“We’re making every moment matter!”
Get inspired by four patients who won’t let cancer get the best of them.
“Take the time you need”
Dave Goodman, 59
Never give up.
“I made the decision earlier this year that if the therapy I was using didn’t work, I would go see a new doctor—one recommended by four guys in my cancer support group. I even put the money away in case I wanted to see him (he lives several states away). So when a bone scan showed new metastases throughout my body, I called his office for an appointment. At this point, my PSA is down to 43, from 149 just a couple of months ago—so I’m headed in the right direction.”
Protect your bones.
“I took great care in trying to avoid a fracture, but on a fishing trip with my son, just leaning over the side of the boat to pick some trash out of the water, I snapped my rib bone. Now I use a medication to strengthen my bones along with supplements from my doctor that include vitamin D and vitamin K. And I get bone density tests to check on my bone health.”
Get help for depression.
“After a bone scan where my whole body lit up like a Christmas tree, I was totally devastated. I couldn’t sleep—and that made me even more depressed. I told my doctor, who prescribed an antidepressant. I’d always been against pills, but after talking with my doctor, I started taking them. Along with therapy and my support group, they brought me out of depression.”
Get the right kind of massage.
“After I fractured a rib, my hospital’s cancer care program scheduled me for a therapeutic massage with a therapist who knew how to massage me properly. I explained the rib pain to him and he very gently massaged around the area. I also told him that my calves get really tight—I sit in a recliner most of my day and night—and he got the blood flowing!”
“Consider yourself a prostate cancer warrior!”
Charlie Hill, 70
Enlist a woman.
“Involve a woman in your care from day one—it could be your wife, girlfriend, your mother, sister or a friend. Bring her to your medical appointments. She will listen more carefully, take notes, follow up and make sure you’ll do what you’re supposed to do—whether you’re grumbling or not.”
Get in touch with your body.
“Most men are socialized to be tough and ignore things. Fighting prostate cancer requires a mindset change. Know your body. And know that if something’s not right, it’s okay to ask a doctor about any anxieties you may have—including problems with erectile dysfunction or incontinence.”
“Every day is an opportunity to stimulate your immune system—even with metastatic prostate cancer. As long as you are able, exercise on a regular basis—work up a sweat! (I do 5 miles a day on my treadmill!) Eat a heart-healthy diet. Why? Your immune system is compromised, which means you could have other health conditions. I know I need to do these things to manage my cancer, but also my coronary artery disease.”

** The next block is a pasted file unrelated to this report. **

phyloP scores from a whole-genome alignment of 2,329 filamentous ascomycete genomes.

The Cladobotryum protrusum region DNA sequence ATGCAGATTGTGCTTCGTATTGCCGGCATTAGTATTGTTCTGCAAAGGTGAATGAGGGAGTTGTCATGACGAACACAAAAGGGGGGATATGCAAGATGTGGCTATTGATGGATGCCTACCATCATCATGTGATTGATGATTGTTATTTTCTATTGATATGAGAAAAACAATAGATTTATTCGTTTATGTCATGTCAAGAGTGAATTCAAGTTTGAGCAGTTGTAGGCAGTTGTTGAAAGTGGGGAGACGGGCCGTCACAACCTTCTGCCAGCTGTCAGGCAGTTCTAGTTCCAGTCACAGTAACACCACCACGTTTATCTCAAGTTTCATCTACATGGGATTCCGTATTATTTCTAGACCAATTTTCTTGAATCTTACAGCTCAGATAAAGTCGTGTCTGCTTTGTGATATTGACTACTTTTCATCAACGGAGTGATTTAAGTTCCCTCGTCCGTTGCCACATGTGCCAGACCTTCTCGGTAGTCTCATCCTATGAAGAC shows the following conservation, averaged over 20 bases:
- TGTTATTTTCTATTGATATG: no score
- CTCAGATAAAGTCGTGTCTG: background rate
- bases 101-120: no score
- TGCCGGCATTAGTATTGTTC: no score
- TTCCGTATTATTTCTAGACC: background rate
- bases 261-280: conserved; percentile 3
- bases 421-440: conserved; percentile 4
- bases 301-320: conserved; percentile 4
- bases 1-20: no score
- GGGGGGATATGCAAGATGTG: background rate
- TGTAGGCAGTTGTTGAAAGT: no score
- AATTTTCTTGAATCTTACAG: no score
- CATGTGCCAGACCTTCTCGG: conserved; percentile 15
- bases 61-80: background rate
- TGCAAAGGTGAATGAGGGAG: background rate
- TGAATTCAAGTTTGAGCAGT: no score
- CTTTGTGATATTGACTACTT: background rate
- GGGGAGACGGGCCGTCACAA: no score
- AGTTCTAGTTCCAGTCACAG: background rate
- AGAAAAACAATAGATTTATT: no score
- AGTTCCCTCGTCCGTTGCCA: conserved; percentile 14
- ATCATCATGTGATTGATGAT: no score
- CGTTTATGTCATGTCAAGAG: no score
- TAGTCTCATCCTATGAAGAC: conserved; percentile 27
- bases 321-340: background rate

Take the reins.
“A man needs to be in charge of his own health, even with metastatic cancer. So don’t get sidetracked by the side effects of treatment. Do your research. Voice your concerns to your doctor. Talk to other men with prostate cancer who have tried different treatments.”
“Work on your physical and mental health”
Steve Cooper, 42
Las Vegas, NV
Get some exercise!
“I had the best time of my life during radiation—I rode my bike
5 miles to and from treatments every weekday for 8 weeks. I also did a full Ironman during week 7 of radiation—that’s a 2.4-mile swim, a 112-mile ride and a 26.2-mile marathon. Aside from my endurance training, I do yoga, Pilates and core work. What exercise does for my mental outlook is amazing!”
Keep a positive attitude.
“I remember lying on my couch the first week of radiation. I texted my oncologist: I can’t do this. He wrote back: The side effects of your treatment won’t come for three more weeks. What I learned? If you start expecting you’re going to have problems, you will! I plan on having the time of my life during chemo.”
Surround yourself with positive people.
“I found that the gloom-and-doom people have left my life since I’m such a positive person. Your friendships may change. I even had to ‘fire’ family members. I don’t want to be around people who complain or who are negative.”
Flip your priorities.
“I retired from the Army in 2007, after which I tried business, I was a college professor and, these days, I publish magazines for higher education. But I’ve switched my priorities. Now, I work half-days. And I focus on family, exercise and my dog, Lexi, who’s part lab, part pit and part diva.”
“Live in the moment”
Ric Fox, 58
Have “write-off” days.
“I’ve grown to accept the path I’m on but I don’t dwell on it. We’ve all been told you’ve got to live in the present. Gosh, that’s probably the hardest thing. But I do try and I enjoy every good moment that I have. If I have pain or moments that I’m not feeling well or I’m just down and depressed, I’ll call that a ‘write-off’ day.”
Enjoy nature’s wonder.
“Last summer, my wife, Crystal, and I visited as many parks as we could. We did some hiking, fishing, picnicking and taking pictures. We tried to go at least once a week through the summer. Since I can’t ride too far in the car without getting uncomfortable, we stop along the way to hike, walk the dog, take a walk and look around. And we keep it to day trips—that way, I get to sleep in my own bed.”
Focus on the beautiful.
“I quit reading the newspaper and watching the news. I don’t care about politics any more. I know there are awful things happening in the world. I choose to focus on the beautiful things instead.”
Appreciate the small things.
“My wife and I have a friend who’s a home chef who occasionally cooks a fantastic meal for us. Just having a wonderful, healthy meal prepared with love by a friend is a beautiful thing. And when we go on a walk and see our neighbors outside, just a few moments talking with them is wonderful.”